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+ - EMF Camp, Hacker Camp for Makers and Hackers.->

Submitted by Anonymous Coward
An anonymous reader writes "During Friday 31st August through to Sunday 2nd September 2012 there is a three-day camping festival for people with an inquisitive mind or an interest in making things: hackers, geeks, scientists, engineers, artists, and craftspeople. It is the largest of it's kind in the UK and there are still some tickets available."
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Comment: Re:Starting to release? (Score 4, Informative) 116

by RussGarrett (#34765872) Attached to: Houston We Have a Problem

I suspect you mean the Apollo Lunar Surface Journal and the Apollo Flight Journal, and they are semi-official NASA projects. (To tell the truth, I didn't know about the latter until after we built Spacelog.)

Although some of the commentary and analysis interspersed into them is awesome, we're not a huge fan of the ALSJ and the AFJ because:

  • The weird split between Flight and Lunar Surface is a bit arbitrary
  • They're a bit ugly (ugh, frames), whereas Spacelog is pretty (photos are inline, for example)
  • It's difficult to link directly to a quote
  • The commentary is on the technical side, while we want Spacelog to be fairly accessible
  • Their transcripts only cover certain Apollo missions (notably not 13). We want to cover Mercury, Gemini, Apollo, and more (NASA just released some Shuttle transcripts)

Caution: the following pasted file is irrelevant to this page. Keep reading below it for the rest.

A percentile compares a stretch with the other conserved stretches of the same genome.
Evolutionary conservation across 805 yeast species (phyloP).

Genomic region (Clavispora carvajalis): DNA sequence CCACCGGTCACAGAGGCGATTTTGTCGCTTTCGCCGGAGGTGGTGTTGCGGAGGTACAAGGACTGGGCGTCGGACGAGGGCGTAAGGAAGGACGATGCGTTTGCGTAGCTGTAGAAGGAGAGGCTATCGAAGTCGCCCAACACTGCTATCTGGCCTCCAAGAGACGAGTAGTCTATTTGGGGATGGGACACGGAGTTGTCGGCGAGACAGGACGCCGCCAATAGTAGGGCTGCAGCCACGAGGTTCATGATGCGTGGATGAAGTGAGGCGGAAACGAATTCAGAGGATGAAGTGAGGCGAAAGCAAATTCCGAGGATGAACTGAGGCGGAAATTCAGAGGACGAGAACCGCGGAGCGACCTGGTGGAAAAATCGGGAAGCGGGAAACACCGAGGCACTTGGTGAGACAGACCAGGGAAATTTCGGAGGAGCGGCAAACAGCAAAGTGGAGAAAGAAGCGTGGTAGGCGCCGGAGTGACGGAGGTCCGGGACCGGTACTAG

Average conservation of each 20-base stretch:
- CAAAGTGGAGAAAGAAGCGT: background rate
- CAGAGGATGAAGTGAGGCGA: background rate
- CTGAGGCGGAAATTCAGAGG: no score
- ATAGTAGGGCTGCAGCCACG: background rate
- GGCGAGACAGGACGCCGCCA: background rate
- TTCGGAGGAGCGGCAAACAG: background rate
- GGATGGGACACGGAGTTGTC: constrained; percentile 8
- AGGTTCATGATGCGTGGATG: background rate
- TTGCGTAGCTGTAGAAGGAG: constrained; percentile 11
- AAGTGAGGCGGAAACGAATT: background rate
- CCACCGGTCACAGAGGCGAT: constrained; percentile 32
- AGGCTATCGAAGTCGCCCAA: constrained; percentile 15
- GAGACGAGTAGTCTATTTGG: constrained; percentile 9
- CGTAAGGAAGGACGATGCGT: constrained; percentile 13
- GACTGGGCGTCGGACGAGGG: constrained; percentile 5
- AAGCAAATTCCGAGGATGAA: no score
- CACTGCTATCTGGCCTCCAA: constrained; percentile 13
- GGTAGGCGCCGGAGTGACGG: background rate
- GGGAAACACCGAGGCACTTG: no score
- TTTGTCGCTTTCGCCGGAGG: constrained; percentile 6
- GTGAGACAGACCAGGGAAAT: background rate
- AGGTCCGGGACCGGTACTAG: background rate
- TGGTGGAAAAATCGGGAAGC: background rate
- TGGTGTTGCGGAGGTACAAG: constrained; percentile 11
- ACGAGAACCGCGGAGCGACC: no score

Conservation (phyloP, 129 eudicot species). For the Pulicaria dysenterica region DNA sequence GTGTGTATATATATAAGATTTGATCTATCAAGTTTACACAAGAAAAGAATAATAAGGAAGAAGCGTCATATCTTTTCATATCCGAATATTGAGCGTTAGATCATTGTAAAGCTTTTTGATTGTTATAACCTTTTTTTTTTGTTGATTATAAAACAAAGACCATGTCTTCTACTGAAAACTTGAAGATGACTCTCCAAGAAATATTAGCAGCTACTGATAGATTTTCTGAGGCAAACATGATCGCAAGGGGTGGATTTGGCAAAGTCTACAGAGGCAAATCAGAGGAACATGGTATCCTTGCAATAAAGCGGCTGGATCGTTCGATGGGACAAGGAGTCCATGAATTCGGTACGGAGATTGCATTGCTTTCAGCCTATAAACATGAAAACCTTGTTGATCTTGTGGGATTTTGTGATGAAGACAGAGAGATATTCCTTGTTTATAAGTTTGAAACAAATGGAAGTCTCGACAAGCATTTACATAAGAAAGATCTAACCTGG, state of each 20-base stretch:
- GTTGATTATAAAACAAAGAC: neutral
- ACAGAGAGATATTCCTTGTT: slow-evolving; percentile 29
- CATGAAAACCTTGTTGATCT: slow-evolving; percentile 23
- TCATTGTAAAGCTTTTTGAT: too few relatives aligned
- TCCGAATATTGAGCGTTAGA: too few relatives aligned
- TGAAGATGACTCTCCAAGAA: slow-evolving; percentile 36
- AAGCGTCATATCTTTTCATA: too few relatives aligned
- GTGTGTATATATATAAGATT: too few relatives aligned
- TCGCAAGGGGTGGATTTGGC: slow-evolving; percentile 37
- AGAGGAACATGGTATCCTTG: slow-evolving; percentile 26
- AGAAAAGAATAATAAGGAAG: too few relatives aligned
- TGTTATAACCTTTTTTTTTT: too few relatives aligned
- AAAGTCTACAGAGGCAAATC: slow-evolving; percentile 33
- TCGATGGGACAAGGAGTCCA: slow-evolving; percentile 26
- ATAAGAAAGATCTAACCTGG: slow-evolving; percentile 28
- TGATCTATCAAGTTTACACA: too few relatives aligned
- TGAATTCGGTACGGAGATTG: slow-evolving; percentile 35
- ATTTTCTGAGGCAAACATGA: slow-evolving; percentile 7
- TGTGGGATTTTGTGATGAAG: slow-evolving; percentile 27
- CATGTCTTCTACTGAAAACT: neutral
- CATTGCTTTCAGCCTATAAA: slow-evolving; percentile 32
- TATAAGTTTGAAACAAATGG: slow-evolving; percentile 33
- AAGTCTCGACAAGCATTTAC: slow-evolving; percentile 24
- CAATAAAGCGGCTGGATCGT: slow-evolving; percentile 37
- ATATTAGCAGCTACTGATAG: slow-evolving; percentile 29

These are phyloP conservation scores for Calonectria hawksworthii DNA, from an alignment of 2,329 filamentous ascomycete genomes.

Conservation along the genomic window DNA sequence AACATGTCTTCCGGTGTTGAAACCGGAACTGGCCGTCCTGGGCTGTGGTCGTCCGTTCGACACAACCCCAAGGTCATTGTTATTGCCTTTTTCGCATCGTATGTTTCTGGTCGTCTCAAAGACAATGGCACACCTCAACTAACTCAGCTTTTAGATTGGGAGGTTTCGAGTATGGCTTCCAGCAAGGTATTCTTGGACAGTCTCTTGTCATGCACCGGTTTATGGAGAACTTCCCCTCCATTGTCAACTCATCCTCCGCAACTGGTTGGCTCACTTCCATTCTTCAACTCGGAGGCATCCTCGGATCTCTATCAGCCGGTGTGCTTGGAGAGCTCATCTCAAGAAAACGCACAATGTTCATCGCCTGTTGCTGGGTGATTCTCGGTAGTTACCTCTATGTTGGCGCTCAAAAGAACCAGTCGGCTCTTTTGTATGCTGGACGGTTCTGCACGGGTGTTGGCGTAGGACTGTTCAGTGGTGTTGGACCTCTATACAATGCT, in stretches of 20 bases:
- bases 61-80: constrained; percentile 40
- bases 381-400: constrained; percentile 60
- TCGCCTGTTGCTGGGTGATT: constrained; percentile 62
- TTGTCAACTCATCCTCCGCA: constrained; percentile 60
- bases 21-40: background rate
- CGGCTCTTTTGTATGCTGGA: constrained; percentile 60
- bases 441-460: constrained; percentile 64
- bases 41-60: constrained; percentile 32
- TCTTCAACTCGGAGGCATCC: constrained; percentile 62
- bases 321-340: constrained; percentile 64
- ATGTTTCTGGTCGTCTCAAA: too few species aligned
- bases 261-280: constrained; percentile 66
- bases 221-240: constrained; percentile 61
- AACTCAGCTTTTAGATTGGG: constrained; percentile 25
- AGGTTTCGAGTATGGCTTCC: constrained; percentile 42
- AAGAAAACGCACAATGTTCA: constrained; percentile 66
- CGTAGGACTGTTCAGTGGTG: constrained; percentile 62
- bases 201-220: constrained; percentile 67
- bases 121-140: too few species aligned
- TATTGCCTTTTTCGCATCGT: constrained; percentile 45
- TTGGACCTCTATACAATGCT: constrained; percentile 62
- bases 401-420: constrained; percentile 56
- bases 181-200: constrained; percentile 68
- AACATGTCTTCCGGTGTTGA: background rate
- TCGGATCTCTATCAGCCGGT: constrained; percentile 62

• They claim copyright on their corrected version of the transcript. All of Spacelog (both the corrected transcript and the code) is public domain like the original transcripts

Comment: Re:Starting to release? (Score 5, Informative) 116

by RussGarrett (#34765038) Attached to: Houston We Have a Problem

Yep. We built Spacelog to make the transcripts in NASA PDFs more accessible and searchable. For some reason everyone thinks we're NASA and this content is new. (We're not related to NASA.)

What is news is that NASA has recently started to release the full mission audio for Apollo/Gemini/Mercury missions on archive.org. Hopefully we'll be able to do something fun with that.

We will have solar energy as soon as the utility companies solve one technical problem -- how to run a sunbeam through a meter.

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